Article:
I learned about the news that an American Peace Corps volunteer, Julia Campbell was missing after I returned to Baton Rouge from a spring break trip to snowy Cleveland right after Easter. The confirmation that she was dead came in the same week when 32 students and professors were massacred at Virginia Tech. The circumstances of their deaths are different but in some aspects the same. Their deaths were senseless and we are are left with the painful and unanswerable question "What more good could they have done, had they lived?"
In my career, I have worked with ex-Peace Corps people, as well as ex-Australian Volunteers (the Aussie counterpart of the US Peace Corps) on matters relating to marine conservation. Volunteerism is an ethos that continues in these people long after their official volunteer days were over. While some people may consider these programs as "imperialist" and that the volunteers are really spies (an unfounded stereotype), reading Julia's blog gives as the human face of what the volunteers face in a new culture. As op ed writers have said, her blog gives a picture of how life is really lived in the Philippines.
Aside from missionary work organized by the churches, Filipinos are not usually sent to other countries for volunteer work to help. A few Pinoys join international aid agencies. Some are sent as part of our government's international commitments, but in these cases, the men and women are doing their jobs.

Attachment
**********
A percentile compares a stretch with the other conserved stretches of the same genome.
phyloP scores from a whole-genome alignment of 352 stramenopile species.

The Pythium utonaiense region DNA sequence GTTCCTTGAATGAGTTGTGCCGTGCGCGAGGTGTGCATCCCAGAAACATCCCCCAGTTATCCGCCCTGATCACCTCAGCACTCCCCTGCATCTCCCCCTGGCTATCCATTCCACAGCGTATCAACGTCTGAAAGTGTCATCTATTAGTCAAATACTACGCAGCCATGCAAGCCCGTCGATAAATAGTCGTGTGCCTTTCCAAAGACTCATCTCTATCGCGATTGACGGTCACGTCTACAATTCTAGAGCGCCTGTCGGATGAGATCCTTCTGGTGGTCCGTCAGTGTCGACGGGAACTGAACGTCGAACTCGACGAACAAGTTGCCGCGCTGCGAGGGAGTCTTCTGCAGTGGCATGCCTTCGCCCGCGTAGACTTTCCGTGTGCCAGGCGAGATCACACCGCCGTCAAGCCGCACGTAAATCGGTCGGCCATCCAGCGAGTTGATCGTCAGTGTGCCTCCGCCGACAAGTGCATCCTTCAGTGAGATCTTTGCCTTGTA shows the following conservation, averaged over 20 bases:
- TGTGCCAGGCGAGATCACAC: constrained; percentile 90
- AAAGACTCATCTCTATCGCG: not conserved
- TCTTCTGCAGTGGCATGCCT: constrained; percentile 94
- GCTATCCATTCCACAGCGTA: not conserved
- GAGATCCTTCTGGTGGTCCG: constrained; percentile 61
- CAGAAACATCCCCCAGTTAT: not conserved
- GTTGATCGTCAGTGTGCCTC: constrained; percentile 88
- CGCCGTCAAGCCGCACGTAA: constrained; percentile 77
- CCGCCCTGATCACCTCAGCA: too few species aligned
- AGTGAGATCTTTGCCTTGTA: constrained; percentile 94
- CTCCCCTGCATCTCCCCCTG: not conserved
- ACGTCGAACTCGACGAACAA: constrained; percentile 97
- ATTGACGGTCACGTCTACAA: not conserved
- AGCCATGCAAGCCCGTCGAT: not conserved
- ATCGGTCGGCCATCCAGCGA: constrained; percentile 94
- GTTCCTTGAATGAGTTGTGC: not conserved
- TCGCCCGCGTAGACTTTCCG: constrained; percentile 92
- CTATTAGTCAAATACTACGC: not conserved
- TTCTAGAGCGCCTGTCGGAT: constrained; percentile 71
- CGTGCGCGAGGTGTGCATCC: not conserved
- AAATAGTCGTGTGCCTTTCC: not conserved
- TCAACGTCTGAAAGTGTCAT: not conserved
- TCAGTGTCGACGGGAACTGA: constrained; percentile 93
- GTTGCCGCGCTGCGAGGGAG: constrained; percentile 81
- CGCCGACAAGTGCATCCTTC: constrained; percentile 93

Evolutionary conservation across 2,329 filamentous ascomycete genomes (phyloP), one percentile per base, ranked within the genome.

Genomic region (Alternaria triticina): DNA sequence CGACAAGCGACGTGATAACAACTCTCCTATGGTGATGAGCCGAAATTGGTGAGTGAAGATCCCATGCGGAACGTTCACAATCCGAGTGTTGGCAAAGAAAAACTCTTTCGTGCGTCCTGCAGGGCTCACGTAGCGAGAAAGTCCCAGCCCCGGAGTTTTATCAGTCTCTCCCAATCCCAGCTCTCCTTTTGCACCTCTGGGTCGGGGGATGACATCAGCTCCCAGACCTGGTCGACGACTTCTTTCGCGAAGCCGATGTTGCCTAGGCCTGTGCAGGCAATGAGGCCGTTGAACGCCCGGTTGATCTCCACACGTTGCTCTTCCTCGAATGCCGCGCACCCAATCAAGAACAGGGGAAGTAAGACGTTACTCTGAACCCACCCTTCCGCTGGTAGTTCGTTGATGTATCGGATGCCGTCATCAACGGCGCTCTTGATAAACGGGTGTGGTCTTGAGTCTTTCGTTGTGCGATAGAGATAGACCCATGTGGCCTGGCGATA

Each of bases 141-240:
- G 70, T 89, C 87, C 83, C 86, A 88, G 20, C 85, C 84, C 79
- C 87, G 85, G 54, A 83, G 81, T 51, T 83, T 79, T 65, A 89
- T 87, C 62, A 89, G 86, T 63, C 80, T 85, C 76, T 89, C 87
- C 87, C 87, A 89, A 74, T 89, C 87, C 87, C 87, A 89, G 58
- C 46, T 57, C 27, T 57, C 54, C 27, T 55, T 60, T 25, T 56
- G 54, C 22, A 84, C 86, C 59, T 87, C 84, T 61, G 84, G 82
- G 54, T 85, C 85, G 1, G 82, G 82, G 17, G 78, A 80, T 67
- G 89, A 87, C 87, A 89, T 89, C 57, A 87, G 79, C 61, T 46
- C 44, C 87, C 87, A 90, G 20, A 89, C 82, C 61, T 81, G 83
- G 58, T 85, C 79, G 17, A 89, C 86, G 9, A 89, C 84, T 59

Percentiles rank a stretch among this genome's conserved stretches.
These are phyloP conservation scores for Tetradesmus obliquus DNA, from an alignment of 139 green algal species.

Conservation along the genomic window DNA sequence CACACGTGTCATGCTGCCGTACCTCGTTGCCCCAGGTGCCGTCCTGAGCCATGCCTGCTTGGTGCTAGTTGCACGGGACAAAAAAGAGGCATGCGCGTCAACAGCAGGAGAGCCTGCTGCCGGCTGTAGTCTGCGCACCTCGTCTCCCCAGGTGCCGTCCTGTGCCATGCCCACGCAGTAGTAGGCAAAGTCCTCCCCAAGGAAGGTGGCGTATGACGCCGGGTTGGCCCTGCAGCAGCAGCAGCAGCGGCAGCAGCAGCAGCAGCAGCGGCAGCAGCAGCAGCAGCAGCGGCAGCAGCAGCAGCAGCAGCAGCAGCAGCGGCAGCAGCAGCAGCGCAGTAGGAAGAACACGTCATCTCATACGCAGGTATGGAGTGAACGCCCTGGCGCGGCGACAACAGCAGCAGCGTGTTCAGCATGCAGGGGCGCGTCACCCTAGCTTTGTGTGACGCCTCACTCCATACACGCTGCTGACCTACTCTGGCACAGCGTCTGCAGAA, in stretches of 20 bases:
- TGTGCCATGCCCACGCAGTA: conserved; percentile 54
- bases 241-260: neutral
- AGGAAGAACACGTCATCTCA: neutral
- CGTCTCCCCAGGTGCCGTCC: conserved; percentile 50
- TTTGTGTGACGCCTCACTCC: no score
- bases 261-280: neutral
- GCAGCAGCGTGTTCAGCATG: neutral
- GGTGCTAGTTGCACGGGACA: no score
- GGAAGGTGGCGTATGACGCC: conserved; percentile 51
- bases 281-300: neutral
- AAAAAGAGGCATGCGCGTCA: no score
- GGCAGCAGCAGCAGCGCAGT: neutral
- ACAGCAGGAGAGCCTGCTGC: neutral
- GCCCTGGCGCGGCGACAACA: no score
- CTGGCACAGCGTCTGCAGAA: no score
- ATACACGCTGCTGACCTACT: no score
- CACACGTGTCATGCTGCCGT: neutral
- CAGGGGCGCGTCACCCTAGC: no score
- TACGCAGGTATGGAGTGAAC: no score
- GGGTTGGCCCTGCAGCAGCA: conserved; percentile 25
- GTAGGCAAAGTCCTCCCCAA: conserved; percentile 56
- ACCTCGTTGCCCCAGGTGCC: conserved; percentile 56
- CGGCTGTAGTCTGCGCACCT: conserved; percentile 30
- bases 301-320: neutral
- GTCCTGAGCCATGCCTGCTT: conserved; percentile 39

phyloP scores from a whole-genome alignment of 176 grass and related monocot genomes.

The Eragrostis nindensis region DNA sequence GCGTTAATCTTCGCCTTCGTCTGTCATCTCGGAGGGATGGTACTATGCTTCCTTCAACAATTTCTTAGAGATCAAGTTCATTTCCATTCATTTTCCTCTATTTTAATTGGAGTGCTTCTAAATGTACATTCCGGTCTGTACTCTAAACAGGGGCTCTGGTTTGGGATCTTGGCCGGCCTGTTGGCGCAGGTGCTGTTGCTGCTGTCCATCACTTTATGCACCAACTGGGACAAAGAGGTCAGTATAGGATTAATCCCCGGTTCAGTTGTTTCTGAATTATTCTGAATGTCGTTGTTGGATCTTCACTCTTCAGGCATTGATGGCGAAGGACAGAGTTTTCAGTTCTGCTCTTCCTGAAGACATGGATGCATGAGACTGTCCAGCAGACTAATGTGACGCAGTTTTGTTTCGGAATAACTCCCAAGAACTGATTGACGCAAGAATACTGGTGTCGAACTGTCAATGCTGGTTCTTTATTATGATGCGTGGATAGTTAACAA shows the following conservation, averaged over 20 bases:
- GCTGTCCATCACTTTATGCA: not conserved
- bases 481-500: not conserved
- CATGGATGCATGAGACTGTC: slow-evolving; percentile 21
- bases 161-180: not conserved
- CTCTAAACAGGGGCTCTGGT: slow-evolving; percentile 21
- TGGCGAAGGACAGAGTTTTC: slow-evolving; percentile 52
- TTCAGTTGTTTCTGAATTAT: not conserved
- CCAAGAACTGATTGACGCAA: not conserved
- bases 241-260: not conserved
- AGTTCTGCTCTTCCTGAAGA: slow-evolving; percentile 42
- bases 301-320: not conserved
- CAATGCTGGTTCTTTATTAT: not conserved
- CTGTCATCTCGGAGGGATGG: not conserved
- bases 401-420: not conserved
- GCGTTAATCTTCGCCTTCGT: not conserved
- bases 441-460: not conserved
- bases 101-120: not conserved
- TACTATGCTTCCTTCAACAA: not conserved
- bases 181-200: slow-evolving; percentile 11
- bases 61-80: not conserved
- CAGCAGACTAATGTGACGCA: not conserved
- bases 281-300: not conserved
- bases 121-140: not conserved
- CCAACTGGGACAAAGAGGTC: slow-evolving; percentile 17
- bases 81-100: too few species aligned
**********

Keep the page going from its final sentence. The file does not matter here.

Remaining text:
For the most part Filipinos go overseas to reap the benefits of living overseas either as scholars or migrants. The choices are rather simple, we go overseas to live a better life and leave a lesser one in the Philippines. In the case of volunteers and missionaries, they leave to give a part of their lives, in some cases all of their lives.
I am part of the usual group that went overseas to reap the benefits. But after having seen Katrina devastated Louisiana, I was moved to do a weekend's worth of volunteer work cleaning up neighborhoods that have not yet recovered. I learned if just for one day, the difficulties that African-Americans experience, the unspoken segregation, and how people who don't need assistance get FEMA help and those who are not in need, get help.
Volunteerism if only for a day, destroys stereotypes we have of people. It parches the soul that it thirsts to set things aright. What more in Julia's case for two years?
Her blog has all the answers. But as an exile and one day volunteer myself I can only connect with what she wrote
"I am surrounded by people everyday but it is still possibly to feel lonely and isolated in a place where you really don't speak the language or understand the culture. I have moments of understanding and sometimes breakthroughs...where I think, I really get these people. And then something happens that throws everything askew."
"It's a tough reality, but I've found it's really difficult to get people to commit to something. But I am not giving up on them and I am hoping they will come through in the end..."
In a world where stereotypes reign (like the Justice Secretary saying that she was responsible for what befell her) there are places where things are turned upside down. These are the magical places of solitude one the Justice Secretary can never ever understand and all travelers and exiles seek. When I was walking the trails in the Australian bush a decade ago, for that short time, I believe that things were right. When she took that last hike up the mountain trail, I could only guess what was in her mind, maybe things did turn out right.